The ecological footprint of Dutch consumers is estimated at an amount of land three times the surface area of the Netherlands and is one of the heaviest in Europe. If we all lived like the Dutch, the planet
How have such increases in scale been made in these timescales? Does the way in which sustainability initiatives in the cocoa, coffee and soy value chains connected with the Netherlands have been scaled-up offer lessons for other commodities and countries? And how other sectors are stimulated to engage in, sustain and increase such initiatives.
Three types of scaling up of sustainability initiatives were found: (1) platforms, networks and associations that bring together organisations from different segments of the chain, encouraging them to collectively discuss and address sustainability issues; (2) voluntary, third party verified certification standards and schemes, sixteen of which have been increasingly adopted in the three chains, often with indirect government support; (3) individual corporate programmes and projects, often combined with certification, which have created changes in practices in the chain and enhanced consumer awareness of product origins and production processes. Policy instruments have also been used to encourage sustainable production. Policy instruments have traditionally focused on the regulation of technical standards, but the spectrum has broadened, with governments and intergovernmental bodies such as the EU increasingly using a blend of instruments, including corporate self-regulation and semi-private and semi-public regulation, these latter two being the most common governance approaches to encourage the upscaling of sustainability initiatives in commodity chains.
Participation of chain partners
The Dutch linked examples show that most initiatives are focused on improving primary production and processes at farmer level, increasing market demand and consumer awareness for sustainably produced products. The participation of multiple partner organizations in sustainability initiatives has been led by companies with a high degree of power in the supply chain, rather than by government regulations. These companies are also sensitive to negative publicity and are sensitive to their track record on corporate social responsibility. However, upscaling has voluntary sustainability standards.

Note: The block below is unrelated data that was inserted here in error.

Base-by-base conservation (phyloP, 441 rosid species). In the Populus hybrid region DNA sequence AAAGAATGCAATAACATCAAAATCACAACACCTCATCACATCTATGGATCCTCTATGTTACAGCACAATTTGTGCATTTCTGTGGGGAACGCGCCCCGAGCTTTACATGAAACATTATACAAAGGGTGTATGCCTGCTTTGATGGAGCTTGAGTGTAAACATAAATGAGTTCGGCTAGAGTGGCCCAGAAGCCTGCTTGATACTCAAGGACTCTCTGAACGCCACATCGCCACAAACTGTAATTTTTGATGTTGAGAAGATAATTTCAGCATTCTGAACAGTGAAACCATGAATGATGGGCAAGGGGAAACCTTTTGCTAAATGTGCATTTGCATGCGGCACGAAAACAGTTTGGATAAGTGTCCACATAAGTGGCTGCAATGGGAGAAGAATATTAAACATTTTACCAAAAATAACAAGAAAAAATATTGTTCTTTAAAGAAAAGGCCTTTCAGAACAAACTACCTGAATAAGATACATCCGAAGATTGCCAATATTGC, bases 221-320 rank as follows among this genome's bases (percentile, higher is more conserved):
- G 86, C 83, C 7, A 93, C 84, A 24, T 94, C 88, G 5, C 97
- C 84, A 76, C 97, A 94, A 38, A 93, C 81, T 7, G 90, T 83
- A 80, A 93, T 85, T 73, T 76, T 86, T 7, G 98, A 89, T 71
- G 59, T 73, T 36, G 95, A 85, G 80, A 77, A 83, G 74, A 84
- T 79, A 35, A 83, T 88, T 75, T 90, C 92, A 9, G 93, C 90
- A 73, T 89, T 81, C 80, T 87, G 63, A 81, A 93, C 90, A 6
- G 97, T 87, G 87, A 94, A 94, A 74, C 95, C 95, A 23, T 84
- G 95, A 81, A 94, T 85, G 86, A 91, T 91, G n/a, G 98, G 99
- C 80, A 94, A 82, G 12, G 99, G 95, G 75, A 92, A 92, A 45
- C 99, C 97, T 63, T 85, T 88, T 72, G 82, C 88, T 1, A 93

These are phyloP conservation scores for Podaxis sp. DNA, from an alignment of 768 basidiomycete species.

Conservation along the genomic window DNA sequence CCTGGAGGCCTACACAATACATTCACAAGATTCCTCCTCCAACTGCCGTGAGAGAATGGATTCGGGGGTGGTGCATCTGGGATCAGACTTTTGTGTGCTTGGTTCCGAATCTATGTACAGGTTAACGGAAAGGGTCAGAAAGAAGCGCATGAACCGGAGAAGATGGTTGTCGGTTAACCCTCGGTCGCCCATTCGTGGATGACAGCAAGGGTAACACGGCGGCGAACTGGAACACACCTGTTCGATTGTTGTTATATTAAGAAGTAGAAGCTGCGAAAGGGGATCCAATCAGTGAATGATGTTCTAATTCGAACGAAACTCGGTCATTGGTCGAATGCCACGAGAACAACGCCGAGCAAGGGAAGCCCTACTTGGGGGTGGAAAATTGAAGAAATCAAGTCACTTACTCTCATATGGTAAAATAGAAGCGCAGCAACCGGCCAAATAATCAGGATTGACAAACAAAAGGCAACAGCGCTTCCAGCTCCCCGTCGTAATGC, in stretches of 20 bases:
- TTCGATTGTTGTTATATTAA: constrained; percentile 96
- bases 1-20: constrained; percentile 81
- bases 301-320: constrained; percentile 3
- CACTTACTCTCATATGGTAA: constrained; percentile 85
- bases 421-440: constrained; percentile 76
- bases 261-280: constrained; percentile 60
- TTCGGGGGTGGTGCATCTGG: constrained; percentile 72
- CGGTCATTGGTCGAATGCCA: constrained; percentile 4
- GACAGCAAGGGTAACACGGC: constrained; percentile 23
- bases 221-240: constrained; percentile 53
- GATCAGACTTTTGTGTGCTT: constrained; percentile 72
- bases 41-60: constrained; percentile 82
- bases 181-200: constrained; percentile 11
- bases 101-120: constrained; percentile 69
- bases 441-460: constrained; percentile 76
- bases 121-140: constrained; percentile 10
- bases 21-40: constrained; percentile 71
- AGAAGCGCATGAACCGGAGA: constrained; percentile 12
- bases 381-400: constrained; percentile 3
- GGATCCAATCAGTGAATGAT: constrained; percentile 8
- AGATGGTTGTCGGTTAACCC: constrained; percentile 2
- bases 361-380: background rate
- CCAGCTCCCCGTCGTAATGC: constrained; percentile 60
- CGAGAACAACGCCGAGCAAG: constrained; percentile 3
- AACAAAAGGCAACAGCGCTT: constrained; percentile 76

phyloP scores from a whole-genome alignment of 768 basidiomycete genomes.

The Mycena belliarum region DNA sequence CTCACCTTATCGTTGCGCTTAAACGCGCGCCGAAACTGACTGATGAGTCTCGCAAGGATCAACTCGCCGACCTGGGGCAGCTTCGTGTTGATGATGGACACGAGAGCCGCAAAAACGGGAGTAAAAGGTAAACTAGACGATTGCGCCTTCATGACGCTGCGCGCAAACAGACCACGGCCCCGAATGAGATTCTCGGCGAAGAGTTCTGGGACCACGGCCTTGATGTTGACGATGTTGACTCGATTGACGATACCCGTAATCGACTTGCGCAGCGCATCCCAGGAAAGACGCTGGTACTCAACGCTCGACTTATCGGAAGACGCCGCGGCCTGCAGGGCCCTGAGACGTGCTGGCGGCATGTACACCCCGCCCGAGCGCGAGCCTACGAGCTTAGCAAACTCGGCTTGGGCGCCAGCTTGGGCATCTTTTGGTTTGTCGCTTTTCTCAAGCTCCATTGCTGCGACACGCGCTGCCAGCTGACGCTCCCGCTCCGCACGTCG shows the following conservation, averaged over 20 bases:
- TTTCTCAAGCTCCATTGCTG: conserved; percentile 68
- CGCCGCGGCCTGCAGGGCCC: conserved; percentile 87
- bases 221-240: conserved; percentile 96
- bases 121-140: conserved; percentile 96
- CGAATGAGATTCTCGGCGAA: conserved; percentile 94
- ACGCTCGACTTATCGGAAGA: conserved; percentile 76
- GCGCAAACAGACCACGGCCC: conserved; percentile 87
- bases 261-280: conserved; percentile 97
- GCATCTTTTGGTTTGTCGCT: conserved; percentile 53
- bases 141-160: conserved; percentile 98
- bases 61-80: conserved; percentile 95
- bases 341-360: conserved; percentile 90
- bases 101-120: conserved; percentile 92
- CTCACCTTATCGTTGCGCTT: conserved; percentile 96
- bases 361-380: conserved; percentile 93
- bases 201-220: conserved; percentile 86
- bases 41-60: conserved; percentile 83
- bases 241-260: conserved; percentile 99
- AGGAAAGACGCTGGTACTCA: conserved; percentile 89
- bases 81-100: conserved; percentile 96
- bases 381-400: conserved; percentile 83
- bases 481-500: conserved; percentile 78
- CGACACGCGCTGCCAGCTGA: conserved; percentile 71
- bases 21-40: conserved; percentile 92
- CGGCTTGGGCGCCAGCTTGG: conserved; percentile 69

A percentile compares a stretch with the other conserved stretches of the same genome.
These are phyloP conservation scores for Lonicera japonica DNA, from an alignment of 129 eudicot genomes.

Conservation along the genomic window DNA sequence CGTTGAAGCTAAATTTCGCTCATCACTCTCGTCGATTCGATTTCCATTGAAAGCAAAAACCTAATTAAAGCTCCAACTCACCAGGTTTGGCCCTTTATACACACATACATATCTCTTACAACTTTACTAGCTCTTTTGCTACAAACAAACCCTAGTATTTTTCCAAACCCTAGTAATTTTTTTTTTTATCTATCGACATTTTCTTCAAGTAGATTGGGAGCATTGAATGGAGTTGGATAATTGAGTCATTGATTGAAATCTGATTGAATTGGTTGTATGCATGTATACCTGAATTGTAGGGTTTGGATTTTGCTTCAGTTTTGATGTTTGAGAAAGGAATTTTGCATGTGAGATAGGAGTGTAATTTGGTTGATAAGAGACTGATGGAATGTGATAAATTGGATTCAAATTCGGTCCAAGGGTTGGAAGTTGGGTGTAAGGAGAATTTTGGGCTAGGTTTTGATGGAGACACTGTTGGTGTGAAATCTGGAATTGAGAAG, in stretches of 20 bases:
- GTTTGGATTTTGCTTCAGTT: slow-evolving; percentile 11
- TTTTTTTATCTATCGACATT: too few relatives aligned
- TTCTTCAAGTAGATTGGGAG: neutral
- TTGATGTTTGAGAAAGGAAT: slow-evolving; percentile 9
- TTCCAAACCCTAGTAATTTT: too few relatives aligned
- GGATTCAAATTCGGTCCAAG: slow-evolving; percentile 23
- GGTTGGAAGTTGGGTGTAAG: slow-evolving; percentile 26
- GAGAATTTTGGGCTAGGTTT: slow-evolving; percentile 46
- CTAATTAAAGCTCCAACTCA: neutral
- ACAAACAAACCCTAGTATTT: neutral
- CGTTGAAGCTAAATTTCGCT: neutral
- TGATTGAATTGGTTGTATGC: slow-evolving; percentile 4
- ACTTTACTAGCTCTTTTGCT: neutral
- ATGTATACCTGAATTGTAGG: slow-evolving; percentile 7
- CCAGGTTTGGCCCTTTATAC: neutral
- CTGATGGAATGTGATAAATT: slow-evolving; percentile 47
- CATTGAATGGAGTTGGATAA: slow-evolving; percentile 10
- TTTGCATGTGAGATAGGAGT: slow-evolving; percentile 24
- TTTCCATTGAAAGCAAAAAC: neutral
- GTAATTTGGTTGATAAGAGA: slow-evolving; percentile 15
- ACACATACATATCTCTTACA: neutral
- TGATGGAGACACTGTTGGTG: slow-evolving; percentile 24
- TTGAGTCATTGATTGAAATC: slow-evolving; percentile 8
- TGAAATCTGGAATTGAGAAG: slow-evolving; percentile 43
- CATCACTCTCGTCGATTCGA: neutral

Collaborating with producer countries
what can governments do to stimulate and utilize these largely private and NGO led initiatives? Removing bottlenecks can help further upscaling of positive initiatives by providing financial incentives such as tax breaks. Easing the costs of participation and, together with businesses, improving data and information to monitor and evaluate sustainability initiatives are key aspects to enable further scaling. Consumer country ggovernments can work more with governments of cocoa, soy and coffee producing countries to develop, implement and enforce policies designed to stimulate sustainable production practices. Intra-government collaboration is helping to create like-minded partners promoting sustainable production at bilateral and EU level.
Stimulating transitions towards sustainable production and consumption.
Working with industry on efficient data collection to provide insights into the costs and benefits of complying with standards, and enable more robust impact assessments. States can also collaborate and support CSOs and knowledge institutes to increase consumer awareness and the transparency and credibility of sustainability initiatives. Joining forces with standard/scheme owners can also aid to harmonise existing standards to reduce consumer confusion and the costs of certification, paving the way for more robust monitoring and evaluation systems and generating increased demand for sustainable products.
The Dutch Vision on Nature
The current policy framework is contributing to recognize and facilitate making commodity value chains more sustainable. In theNational Nature Vision 2014, the Dutch government states that: "Building on the successful chain within individual natural resources flow to develop a regional approach crimp barrel for sustainable chains" (p. 38).
The study onUpscaling sustainability initiatives in international commodity chain, commissioned by the Netherlands Environmental Assessment Agency, details the trade perspective to this aspect of nature conservation and trade policies. It contributes to the 2016 Assessment of the Dutch Human Environment (Balans van de Leefomgeving) and the Natural Capital Netherlands Agenda, and to policies concerning the sustainability of international value chains.